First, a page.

Minorities have to be treated as ‘weaker sections’: NCM to Supreme Court

Published - August 03, 2021 04:15 am IST - New Delhi

The National Commission for Minorities (NCM) has told the Supreme Court that minorities have to be treated as the “weaker sections” in the country, where majority community is so “predominant”. The NCM said despite the safeguards provided in the Constitution and the laws in force there persist amongst the minorities a feeling of inequality and discrimination.

“In a country like India where the majority community is predominant, the minorities have to be treated as the weaker sections within the meaning of Article 46,” the NCM said in an affidavit.

In 40-page affidavit, it stated that “numerically smaller or weaker classes are bound to be suppressed and overpowered by the dominant majority groups” if special provisions and schemes were not framed by the government.

The submission was made in an affidavit filed in response to a petition which said welfare schemes cannot be based on religion.

Article 46 states that “The State shall promote with special care the educational and economic interests of the weaker sections of the people, and, in particular, of the Scheduled Castes and the Scheduled Tribes, and shall protect them from social injustice and all forms of exploitation.” The NCM also contended that it was founded with objective to integrate minority in the main stream to improve their social and economic status. It also clarified that it does not administer any scheme nor provides grant to any community and in fact it is the government which runs schemes for them.

Earlier, the Centre had told the top court that welfare schemes for religious minority communities are “legally valid” which aims to reduce the inequalities and does not violate the rights of members of Hindus or other communities.

“It is submitted that the schemes being implemented by the Ministry are to reduce the inequalities among the minority communities and to improve the level of education, participation in employment, skill and entrepreneurship development, reducing deficiencies in civic amenities or infrastructure. “The schemes are not in contradiction to the principles of equality as enshrined in the Constitution. These schemes are legally valid as they are only enabling provisions so as to achieve inclusiveness and do not suffer from any infirmity. The support given to disadvantaged/ underprivileged children /candidates of minorities communities through these schemes cannot, therefore, be faulted with,” the affidavit had stated.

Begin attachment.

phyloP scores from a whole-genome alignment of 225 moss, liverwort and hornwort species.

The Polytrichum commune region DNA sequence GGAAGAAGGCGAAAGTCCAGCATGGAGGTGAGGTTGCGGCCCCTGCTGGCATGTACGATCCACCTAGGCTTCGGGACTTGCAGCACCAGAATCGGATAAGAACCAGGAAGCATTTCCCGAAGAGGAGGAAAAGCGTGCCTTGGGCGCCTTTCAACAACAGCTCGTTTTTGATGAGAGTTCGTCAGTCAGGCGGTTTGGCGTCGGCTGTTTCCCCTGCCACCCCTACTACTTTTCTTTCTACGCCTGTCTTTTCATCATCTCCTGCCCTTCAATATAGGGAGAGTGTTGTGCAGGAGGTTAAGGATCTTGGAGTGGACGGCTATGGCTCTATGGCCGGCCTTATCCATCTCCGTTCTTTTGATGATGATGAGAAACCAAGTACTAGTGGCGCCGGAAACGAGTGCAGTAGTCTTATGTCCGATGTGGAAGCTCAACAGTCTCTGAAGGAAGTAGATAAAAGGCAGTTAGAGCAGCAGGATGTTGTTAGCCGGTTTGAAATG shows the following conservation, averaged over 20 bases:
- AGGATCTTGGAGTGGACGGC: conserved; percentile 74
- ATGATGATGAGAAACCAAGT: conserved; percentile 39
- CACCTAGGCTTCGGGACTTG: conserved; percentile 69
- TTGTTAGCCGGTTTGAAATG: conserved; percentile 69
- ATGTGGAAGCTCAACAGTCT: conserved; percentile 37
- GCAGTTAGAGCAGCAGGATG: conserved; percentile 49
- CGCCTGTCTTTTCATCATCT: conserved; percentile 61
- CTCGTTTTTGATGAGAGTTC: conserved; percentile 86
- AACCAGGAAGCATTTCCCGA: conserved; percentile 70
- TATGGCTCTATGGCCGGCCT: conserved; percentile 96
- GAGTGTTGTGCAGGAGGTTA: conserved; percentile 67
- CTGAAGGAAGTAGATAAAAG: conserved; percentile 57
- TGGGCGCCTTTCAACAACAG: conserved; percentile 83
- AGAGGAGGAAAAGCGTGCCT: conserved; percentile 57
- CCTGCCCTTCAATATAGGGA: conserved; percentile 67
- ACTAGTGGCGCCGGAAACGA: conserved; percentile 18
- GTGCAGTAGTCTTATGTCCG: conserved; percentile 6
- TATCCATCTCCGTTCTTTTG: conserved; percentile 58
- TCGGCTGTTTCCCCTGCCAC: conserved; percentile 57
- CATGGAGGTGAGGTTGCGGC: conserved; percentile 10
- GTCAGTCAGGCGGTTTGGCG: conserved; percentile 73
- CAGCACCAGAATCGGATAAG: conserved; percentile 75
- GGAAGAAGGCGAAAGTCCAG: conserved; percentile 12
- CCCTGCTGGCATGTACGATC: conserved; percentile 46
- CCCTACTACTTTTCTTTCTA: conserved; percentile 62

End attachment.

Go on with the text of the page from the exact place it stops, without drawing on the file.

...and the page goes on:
The Centre had said the welfare schemes are meant only for the economically weaker sections/underprivileged, children/candidates/women of the minority communities and not for everyone belonging to a minority community. In addition, the scholarship scheme, coaching schemes etc. have academic merit, as well as earmarking for girl students, it added.

The petition, filed by Neeraj Shankar Saxena and five others, had said the petitioners are being unconstitutionally deprived of benefits available to similarly situated members of religious minorities in violation of their fundamental right.

“The petitioners and other members of Hindu community are suffering because they have been born in majority community. The State cannot promote or give any benefit to any religious community whether minority or majority keeping in view the secular ethos embedded in the Constitution of India,” the petition said.

The petitioners contended that by giving such “undue advantage”, the Centre is treating the Muslim community above law and the Constitution since no such benefits are given to the institutions of Hindu community.

It has also sought the scrapping of the National Commission for Minorities Act, 1992, as there is already a Backward Classes Commission to find out the conditions of the backward classes that need aid.

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